Getting a good night's sleep can be just about impossible for people who suffer from sleep apnea.
A McKinney man said for 35 years, he got only four hours of sleep a night and now he's the first man in Collin County to undergo a new sleep saving procedure, that he said, changed his life.
"I would come home from work and struggle to sit down," said Christopher Diemont.
Obstructive sleep apnea kept him awake almost every night for three decades.
Nothing, not even a CPAP machine, worked.
"You would see me and you couldn't see my eyes because of the bags under them," said Diemont.
When he heard about a new device with a reported 85 percent success rate of alleviating snoring, he said he was in.
Dr. Richard Thrasher, an otolaryngologist at Baylor Scott & White McKinney, surgically implanted the Inspire Sleep System in Diemont.
"The problem with sleep apnea is that all the tissue in the back of your throat is muscle. Like all muscles in your body, they get limb and get relaxed when you go to bed at night," said Dr. Thrasher.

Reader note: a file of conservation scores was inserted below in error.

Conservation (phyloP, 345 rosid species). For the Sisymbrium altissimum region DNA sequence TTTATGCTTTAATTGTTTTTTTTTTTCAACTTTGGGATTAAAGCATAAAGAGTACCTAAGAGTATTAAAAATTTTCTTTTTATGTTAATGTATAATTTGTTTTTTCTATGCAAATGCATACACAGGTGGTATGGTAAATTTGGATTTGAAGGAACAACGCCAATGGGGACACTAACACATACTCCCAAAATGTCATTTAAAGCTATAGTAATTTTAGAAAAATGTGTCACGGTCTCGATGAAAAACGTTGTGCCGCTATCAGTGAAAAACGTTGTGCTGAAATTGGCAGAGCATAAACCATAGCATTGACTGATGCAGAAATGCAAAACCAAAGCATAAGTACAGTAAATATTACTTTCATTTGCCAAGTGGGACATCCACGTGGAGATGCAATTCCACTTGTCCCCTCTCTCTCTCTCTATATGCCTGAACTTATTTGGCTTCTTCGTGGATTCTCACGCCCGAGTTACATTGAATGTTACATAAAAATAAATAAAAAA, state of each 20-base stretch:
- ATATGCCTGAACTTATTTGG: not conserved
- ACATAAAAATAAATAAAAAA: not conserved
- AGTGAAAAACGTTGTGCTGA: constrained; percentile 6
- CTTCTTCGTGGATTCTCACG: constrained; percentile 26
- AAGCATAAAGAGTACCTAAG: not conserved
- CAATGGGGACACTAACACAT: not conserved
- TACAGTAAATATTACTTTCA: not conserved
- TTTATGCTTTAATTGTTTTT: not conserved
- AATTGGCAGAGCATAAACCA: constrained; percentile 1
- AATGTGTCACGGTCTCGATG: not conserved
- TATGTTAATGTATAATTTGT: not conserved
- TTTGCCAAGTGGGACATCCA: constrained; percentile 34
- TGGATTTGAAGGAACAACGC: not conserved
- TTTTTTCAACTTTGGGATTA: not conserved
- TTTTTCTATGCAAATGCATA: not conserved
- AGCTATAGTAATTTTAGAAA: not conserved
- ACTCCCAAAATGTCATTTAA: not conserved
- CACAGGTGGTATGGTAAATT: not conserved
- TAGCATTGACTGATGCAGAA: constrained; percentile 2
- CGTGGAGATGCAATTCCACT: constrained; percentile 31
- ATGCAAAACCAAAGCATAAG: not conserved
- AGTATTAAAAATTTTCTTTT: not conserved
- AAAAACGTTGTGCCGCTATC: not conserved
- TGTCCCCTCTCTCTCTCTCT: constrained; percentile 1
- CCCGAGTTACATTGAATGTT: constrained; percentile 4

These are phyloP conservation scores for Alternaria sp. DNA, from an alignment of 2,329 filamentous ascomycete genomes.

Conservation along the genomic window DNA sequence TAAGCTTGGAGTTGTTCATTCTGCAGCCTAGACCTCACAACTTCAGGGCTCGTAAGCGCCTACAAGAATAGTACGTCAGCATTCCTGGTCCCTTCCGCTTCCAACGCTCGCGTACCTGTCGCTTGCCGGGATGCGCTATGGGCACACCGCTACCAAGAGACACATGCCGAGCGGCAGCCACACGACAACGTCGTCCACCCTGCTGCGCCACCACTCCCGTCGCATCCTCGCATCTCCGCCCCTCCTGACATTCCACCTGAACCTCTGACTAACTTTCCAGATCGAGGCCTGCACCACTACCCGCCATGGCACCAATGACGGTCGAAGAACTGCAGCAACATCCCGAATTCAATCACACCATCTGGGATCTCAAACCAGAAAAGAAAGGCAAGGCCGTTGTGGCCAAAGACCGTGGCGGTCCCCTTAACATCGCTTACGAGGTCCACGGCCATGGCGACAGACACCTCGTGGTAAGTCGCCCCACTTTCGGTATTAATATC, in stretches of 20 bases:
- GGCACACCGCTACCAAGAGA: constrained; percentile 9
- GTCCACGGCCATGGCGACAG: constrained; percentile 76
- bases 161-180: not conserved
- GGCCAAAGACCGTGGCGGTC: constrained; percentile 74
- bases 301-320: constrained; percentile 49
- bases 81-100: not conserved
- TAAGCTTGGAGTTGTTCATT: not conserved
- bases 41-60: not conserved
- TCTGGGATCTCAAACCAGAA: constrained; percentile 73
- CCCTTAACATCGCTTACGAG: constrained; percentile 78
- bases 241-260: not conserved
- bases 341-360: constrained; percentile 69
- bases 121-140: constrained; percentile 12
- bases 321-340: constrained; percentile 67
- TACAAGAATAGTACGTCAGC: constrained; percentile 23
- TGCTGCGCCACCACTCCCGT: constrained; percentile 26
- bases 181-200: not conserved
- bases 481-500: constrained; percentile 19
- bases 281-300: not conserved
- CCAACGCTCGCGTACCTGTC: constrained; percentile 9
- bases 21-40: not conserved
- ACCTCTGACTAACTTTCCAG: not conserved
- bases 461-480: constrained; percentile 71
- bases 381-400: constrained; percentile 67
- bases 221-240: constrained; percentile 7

The Inspire sleep system is surgically implanted under the skin of the neck and chest and while you're sleeping, it sends mild stimulation to your airway muscles, to keep the the airway open.
"It's just using your anatomy, not removing anything, not changing anything. It's just enhancing how it functions at night while you're asleep," said Dr. Thrasher.
Diemont uses a small remote to turn the system on and off.
Since using it, he said he gets seven hours of sleep a night.
The device has been FDA-approved since 2016.
It's recommended for people who haven't seen any relieve from a CPAP machine. It may or may not be covered by your individual health insurance.